TORONTO — More than half of all people in Canada have received their first dose of a COVID-19 vaccine as the country edges closer to lifting anti-pandemic restrictions, health authorities reported on Wednesday.
In all, 20 million people have had a shot, close to two-thirds of those aged 12 and older. Children under 12 won’t become eligible to be vaccinated for several more months.
Chief Public Health Officer Dr. Theresa Tam wants to see three-quarters of the population fully vaccinated before most restrictions are lifted.
Provinces have already begun easing restrictions, with some announcing various reopening plans that depend on higher vaccination rates and falling case counts.
British Columbia announced a four-step plan for reopening which, if all goes well, sets Labour Day as a target for the final stage to begin, which would include allowing live entertainment.
Ontario, which has eased up on outdoor recreation, is planning a three-stage reopening, beginning middle of next month, while Quebec is aiming to see the province out of its highest alert level on June 7. Quebec is planning to relax restrictions in eight regions as of Monday.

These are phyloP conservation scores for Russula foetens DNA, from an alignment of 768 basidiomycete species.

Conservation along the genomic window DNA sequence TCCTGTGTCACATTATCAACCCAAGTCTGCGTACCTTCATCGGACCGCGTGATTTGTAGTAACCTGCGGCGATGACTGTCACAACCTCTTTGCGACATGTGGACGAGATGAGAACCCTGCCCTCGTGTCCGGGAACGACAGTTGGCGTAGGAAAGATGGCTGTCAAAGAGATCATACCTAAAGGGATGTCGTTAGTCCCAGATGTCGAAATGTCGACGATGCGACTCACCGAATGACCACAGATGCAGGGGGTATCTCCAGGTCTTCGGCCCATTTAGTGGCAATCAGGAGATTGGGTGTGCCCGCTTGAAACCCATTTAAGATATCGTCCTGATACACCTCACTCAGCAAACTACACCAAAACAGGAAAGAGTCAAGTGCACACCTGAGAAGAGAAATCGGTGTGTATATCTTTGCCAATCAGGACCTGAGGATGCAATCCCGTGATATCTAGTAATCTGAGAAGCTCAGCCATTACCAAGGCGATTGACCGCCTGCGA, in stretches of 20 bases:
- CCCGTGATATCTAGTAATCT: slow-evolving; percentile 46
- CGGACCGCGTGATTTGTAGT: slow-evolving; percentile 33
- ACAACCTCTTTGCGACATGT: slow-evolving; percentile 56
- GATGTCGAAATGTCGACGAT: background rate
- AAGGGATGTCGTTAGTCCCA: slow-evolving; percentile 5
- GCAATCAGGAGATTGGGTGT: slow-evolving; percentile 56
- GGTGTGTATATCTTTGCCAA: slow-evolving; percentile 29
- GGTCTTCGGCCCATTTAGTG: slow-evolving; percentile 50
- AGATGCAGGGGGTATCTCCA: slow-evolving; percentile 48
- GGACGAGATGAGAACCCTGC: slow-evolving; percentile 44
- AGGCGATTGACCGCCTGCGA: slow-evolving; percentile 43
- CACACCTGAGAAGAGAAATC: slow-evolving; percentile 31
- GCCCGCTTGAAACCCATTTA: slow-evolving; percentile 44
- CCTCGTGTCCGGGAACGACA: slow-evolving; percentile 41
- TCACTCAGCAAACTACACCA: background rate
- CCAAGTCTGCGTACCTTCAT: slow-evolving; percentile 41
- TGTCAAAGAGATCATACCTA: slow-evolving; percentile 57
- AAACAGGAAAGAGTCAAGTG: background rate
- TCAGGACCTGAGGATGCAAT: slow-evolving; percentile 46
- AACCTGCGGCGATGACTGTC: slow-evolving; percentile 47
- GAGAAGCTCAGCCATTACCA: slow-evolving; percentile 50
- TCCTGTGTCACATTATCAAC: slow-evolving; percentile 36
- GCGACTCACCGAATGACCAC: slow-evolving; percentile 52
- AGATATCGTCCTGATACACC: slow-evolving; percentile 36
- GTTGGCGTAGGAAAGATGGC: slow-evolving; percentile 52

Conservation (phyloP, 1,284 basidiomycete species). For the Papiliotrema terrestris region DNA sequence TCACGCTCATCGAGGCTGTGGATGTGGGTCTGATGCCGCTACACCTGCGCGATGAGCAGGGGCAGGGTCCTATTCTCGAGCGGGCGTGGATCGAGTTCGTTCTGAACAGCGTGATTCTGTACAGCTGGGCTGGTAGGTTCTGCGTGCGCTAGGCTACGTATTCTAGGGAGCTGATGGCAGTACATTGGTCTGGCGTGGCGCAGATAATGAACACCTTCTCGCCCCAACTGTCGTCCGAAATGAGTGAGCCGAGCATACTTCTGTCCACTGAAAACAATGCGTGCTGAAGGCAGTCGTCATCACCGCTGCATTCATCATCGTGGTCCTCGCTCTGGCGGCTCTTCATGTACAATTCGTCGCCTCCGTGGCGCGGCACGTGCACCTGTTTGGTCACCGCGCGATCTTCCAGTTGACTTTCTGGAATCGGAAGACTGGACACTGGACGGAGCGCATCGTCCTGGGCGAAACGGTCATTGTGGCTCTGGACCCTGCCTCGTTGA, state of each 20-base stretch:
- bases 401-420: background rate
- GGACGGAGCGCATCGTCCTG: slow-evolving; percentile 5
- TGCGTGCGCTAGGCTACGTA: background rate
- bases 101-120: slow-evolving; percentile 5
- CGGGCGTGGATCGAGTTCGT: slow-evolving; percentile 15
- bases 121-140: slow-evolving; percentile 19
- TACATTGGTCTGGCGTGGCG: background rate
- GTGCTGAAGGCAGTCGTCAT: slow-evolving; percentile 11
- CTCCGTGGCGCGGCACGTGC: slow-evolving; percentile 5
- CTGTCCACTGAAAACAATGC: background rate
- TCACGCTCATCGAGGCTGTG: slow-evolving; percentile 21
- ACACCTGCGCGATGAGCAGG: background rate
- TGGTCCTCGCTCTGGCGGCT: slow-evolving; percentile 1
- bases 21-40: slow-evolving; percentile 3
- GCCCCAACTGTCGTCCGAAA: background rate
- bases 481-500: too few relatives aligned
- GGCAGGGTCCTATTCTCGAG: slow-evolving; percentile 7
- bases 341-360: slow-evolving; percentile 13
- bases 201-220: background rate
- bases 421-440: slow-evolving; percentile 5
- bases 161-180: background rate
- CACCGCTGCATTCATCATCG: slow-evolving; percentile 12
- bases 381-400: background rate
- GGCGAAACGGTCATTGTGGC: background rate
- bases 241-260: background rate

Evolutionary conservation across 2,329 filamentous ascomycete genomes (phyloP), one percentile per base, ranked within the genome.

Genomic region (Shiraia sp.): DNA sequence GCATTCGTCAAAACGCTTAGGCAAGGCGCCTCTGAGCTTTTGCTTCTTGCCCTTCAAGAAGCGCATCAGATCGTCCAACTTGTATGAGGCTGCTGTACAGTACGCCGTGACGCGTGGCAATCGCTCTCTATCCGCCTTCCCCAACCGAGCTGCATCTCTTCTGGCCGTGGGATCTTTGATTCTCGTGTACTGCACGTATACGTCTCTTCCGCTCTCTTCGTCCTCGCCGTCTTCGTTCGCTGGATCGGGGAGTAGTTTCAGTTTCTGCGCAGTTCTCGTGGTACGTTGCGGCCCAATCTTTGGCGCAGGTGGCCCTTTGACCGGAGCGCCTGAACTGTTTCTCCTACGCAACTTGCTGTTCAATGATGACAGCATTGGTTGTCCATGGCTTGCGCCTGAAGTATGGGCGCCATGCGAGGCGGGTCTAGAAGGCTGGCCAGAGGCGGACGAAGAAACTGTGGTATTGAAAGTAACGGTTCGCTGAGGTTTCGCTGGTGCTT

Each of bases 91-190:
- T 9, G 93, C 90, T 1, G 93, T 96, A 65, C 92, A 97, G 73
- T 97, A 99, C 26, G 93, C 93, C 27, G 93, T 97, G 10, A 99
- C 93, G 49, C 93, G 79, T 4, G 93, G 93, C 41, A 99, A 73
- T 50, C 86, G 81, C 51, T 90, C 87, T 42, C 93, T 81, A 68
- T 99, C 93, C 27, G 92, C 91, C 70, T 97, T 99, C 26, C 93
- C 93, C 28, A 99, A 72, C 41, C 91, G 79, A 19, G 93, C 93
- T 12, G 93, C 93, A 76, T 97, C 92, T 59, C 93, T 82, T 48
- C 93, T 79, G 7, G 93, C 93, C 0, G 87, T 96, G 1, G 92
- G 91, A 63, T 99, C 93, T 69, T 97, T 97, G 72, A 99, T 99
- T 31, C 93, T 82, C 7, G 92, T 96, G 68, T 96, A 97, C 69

The vaccination milestone came as Ontario reported another 135,308 people received a shot.
The vaccination rollout was also making good progress among Indigenous adults, with more than three-quarters now having received at least one dose of COVID-19 vaccine.
Federal Indigenous Services Minister Marc Miller said Indigenous people in Manitoba, which has the highest rate of new coronavirus infections in the country, can book their second shots. Manitoba said second doses area available for anyone who received a first dose on or before March 29.
Despite the ongoing vaccination progress, COVID-19 continues to sicken and kill people. Ontario, for example, reported 1,095 new cases on Wednesday, and 23 more related deaths. The Ministry of Health said 1,073 people were in hospital because of the disease, with 672 in intensive care and 469 on ventilators.
Quebec reported 308 new cases and another four deaths. COVID-19 patients needing hospital care fell by 16 to 399, although 101 remained in intensive care.
A new report from Statistics Canada found the pandemic hit women slightly harder than men in terms of employment. The agency said women accounted for 53.7 per cent of year-over-year employment losses from March 2020 to February 2021.
Relatively more women work at small firms in service industries, which, StatCan said, had been hit hardest during the pandemic.
Colin Perkel, The Canadian Press